According to the US Census, the number of people in the United States aged 65 and older will nearly double between 2012 and 2050. Today, 46 million Americans are over the age of 65, making up 13% of the total population. With 10,000 people turning 65 every day, there are unique challenges changing the health care environment. Proportionally, there will be more adults living in the oldest ages (age 85+), as well as a shift in the ethnic and racial composition, with an increase in the proportion of Hispanic and nonwhite older adults. Consequently, there is expected to be a 200% rise in the demand for health care services, with an estimated 70% of older adults likely needing long-term care at some point. This changing landscape presents an urgent opportunity to redesign health systems to meet the complex needs affecting patients, families, and society.
UNIQUE FACTORS THAT OFFER OPPORTUNITIES TO IMPROVE CARE FOR OLDER ADULTS
Multimorbidity is common in older patients, with over half of older patients having three or more chronic diseases. Having multiple chronic conditions increases an individual’s risk of disability and health care utilization, which leads to a disproportionate amount of spending for caregiving and higher levels of care like hospitals or nursing homes. Older adults have a lot of heterogeneity in not only disease presentation, but also in risk of harm, prognosis, and care preferences. This heterogeneity includes a diverse range of functional, cognitive, and sensory abilities, including varying degrees of social support or isolation. Older adults may prefer health care in a more assessable setting (like home) or need increased streamlining and simplification of information, medications, or transitions. A health system designed to care for older adults must have the flexibility to account for and adjust to this multiplicity.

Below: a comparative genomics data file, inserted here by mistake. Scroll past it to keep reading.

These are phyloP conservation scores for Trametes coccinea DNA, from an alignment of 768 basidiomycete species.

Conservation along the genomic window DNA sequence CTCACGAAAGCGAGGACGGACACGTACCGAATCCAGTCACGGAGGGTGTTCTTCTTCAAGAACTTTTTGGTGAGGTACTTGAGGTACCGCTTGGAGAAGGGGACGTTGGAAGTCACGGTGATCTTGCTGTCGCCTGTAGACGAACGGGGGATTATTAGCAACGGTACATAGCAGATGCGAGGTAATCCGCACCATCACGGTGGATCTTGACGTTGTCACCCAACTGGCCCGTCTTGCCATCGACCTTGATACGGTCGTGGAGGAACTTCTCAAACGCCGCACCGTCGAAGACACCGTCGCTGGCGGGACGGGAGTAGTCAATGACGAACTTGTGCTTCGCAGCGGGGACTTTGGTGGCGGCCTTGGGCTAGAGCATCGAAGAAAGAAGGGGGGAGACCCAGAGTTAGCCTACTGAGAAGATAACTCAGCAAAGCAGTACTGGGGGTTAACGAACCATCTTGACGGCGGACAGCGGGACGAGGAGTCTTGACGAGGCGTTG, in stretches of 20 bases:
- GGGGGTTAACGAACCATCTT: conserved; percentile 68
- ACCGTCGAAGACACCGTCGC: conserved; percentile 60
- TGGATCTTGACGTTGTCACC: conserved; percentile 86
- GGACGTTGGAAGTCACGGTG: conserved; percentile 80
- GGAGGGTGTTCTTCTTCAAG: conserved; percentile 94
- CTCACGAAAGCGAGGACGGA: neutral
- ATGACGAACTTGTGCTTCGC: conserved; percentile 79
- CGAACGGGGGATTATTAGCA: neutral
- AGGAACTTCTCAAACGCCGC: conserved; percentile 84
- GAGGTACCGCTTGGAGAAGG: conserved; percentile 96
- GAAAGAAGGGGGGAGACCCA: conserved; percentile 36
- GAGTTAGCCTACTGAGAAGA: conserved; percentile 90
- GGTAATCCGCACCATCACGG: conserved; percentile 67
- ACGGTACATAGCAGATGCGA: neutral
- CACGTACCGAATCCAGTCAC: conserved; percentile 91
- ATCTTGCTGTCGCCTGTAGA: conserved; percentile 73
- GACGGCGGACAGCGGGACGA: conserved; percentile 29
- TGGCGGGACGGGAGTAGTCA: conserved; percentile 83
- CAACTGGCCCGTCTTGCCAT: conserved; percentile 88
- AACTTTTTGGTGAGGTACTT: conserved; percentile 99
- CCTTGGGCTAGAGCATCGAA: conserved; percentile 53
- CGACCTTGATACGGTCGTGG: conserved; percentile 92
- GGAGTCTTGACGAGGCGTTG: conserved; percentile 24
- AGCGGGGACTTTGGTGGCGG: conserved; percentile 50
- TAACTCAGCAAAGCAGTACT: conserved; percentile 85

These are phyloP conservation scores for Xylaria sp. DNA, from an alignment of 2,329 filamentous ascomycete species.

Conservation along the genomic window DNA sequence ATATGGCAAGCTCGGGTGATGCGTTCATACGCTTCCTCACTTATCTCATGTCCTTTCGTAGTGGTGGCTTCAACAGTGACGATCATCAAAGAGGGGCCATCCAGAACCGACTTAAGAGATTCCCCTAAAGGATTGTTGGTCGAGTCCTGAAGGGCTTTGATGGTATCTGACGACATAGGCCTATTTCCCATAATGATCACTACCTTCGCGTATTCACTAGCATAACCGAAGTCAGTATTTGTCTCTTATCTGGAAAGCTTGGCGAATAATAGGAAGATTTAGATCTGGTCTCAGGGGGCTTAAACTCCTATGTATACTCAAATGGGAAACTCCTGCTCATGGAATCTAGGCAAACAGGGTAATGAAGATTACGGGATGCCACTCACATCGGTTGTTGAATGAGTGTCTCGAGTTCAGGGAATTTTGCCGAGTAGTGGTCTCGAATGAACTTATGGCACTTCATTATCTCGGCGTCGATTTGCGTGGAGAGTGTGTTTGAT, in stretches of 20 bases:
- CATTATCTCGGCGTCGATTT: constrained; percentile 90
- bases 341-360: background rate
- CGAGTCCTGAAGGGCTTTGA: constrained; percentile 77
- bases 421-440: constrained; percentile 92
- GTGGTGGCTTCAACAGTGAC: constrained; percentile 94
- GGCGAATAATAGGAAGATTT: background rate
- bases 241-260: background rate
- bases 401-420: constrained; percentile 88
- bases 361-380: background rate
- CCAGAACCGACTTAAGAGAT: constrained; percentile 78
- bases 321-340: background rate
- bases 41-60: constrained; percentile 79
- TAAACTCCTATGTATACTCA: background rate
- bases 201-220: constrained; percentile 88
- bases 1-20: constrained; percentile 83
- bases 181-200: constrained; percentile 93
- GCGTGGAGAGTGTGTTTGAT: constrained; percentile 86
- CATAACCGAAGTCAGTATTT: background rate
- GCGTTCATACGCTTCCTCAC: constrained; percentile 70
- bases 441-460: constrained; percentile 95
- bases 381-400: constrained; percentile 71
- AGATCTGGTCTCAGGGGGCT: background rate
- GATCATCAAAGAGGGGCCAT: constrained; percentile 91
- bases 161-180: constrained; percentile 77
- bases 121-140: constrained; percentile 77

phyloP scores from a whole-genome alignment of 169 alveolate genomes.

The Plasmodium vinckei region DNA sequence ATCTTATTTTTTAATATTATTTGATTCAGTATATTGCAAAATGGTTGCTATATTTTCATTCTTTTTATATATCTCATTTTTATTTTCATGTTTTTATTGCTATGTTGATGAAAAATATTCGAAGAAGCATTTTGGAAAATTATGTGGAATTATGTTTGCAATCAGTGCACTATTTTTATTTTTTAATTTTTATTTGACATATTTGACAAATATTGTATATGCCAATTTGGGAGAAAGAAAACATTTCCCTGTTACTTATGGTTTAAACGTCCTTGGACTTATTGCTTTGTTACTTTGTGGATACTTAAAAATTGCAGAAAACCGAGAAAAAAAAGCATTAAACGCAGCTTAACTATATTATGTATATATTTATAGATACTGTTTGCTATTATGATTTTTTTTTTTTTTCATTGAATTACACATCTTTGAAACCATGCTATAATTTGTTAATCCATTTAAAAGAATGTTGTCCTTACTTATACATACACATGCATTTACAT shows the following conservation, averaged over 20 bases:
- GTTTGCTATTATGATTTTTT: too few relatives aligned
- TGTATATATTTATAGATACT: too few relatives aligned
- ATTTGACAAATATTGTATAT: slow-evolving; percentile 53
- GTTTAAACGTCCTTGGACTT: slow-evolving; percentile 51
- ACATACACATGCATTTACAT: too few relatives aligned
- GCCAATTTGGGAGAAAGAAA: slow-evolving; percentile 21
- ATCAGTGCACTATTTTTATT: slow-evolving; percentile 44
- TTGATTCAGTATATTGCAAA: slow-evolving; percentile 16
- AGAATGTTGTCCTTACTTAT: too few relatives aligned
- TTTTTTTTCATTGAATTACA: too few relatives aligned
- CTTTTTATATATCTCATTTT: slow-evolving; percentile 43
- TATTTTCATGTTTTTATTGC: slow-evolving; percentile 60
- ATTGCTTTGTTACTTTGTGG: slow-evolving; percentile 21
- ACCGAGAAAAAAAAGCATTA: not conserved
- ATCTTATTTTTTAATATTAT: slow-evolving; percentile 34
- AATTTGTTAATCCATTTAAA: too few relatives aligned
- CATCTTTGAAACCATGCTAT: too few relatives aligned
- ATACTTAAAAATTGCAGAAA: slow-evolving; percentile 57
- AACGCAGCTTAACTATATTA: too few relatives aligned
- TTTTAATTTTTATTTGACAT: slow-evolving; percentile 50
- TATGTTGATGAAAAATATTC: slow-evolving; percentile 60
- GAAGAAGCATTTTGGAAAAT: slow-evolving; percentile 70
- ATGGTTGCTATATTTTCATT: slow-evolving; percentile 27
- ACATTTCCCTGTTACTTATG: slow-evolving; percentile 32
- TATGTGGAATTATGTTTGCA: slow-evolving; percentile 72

There are many evidence-based models of care for older adults (eg, Acute Care of the Elderly [ACE] and Program of All-Inclusive Care for the Elderly [PACE]). However, for various reasons, health systems have found it difficult to scale up these models. Therefore, only a small portion of older adults are cared for in this way.
Many health systems do participate in quality assurance tactics to reduce variation in clinical care and to ensure adherence to guidelines. However, given that older adults have more multimorbidity, medications, and unique challenges, as described earlier, it becomes harder to account for patient preferences and cumulative disease burden complexities as a system. Current strategies often promote small changes in cumulative reduction of relative risk of a disease, with less focus on the cumulative risk of harm, which may be more important for older patients.
Although there are some health systems with well-integrated system-wide approaches for care coordination, the majority of care that older adults receive is fragmented and burdensome. ...